Some days I have my difficulties. I have challenges. Doubt sneaks up on me. Dipping into the Twitter stream this evening, I came away inspired, refreshed, and renewed by the Dalton Sherman keynote that George Courous (@gcouros) tweeted.
Twitter inspires. Some days it virtually breathes my beliefs about what's right with kids right back into me.
Isn't Sherman an amazing young voice? At 2:23 he asks us, "Do you believe that every single one of us can graduate ready for college or the work place?"
Interesting word that "or." Or,coordinating conjunction and logical operator, what does it mean exactly? Either of two outputs. Either. Not both.
Does your school support either, either outcome for high school students: college or the workplace?
In this afternoon's English department meeting we learned that high school teachers have another test on their horizon. Juniors are now required to take the PERT test: Postsecondary Education Readiness Test.This is a state mandate.
If the junior student does not demonstrate college readiness via ACT, SAT or above proficient scores on the state standardized test (the FCAT) then they must take the PERT--the scheduling of which is currently in the works. These tests will be in addition to benchmark tests for progress monitoring (given to all students who did not score above a 337--passing is 300--on our state reading test in fall and winter), AP exams and end of course exams in math and science. Many of these juniors who have to take PERT are enrolled in state mandated reading classes (they did not pass the state test in 10th grade and now much take reading instead of an elective course of their choice.) Students in reading classes must take the state's FAIR test and if that reading students is also a second language student he or she will take the CELA test. Some of these students have spent 20 school days testings. Twenty school days!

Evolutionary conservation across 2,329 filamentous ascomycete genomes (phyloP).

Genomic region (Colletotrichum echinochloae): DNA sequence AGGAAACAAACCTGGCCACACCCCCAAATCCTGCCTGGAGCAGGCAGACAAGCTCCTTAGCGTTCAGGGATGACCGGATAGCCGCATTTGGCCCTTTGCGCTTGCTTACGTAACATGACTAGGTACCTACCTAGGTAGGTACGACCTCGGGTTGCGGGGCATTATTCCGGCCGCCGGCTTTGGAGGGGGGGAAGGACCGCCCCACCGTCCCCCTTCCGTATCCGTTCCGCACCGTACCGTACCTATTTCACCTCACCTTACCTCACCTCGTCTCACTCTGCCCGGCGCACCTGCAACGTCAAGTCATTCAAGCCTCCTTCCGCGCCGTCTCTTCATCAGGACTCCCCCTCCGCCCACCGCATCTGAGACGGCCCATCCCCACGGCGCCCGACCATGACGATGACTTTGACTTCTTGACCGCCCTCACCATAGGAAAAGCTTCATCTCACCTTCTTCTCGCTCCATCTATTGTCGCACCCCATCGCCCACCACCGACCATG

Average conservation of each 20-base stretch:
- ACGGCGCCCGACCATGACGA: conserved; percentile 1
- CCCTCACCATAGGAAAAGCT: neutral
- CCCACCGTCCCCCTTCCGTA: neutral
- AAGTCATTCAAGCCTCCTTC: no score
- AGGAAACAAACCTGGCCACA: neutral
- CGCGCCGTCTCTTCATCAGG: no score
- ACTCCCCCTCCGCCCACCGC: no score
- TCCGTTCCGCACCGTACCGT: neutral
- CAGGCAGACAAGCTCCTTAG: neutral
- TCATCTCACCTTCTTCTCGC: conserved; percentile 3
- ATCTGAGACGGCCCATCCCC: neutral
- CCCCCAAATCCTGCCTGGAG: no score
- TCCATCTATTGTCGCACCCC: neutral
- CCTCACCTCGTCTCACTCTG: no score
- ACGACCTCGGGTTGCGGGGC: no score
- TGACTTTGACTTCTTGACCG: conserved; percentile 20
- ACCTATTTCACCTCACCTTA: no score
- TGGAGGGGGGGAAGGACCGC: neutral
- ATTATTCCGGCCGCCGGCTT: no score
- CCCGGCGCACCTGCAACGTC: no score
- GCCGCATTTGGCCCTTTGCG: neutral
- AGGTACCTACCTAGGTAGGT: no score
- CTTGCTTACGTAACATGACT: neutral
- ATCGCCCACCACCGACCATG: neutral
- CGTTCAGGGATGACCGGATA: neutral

According to our attendance policy if students are absent that many days they have to prove they know the course material or they automatically fail the course--of course being absent for testing doesn't "count."
If juniors do not score well on the PERT it will affect their schedule. Instead of having the standard or honors English IV class on their schedule for senior year, students will be placed in an English IV college readiness class.
When I was a beginning teacher I gave my seniors the old College Placement Test. Well, I didn't give it to them, but I invited folks from a local community college to come and test my students so that my students could assess themselves as they made plans for their futures. It was enrichment and a point of discussion, not a requirement. There were no penalties, no doors closed if students didn't do well. Of course, when I started teaching we had a rich vocational-education program. Students built engines and computers and furniture. Students could graduate and get jobs in refrigeration or air conditioning and make more money than beginning teachers. We did what Dalton Sherman preaches; we prepared students for college or the workplace. Many times I felt we prepare students for both.
I think the college readiness class might mean an end to teaching British literature for some. It definitely means that those students will not have the same opportunities as students who take honors or advanced placement. It definitely means we will have fewer students in advanced placement or higher level classes. If students do not pass PERT our administrator told us they are not allowed to take upper level classes. Scary language, that.
In how many ways are we going to label students failures? Testing is not providing students with opportunities to learn and develop curiosity and passion. Testing is not teaching.
Am I being unreasonable?
I told myself I wasn't going to rant or react after this meaning. Then I figured maybe I could just think my way through and come to some peace of mind. This is just one slice, slice
#14 of 31 for the Slice of Life Story Challenge sponsored by Two Writing Teachers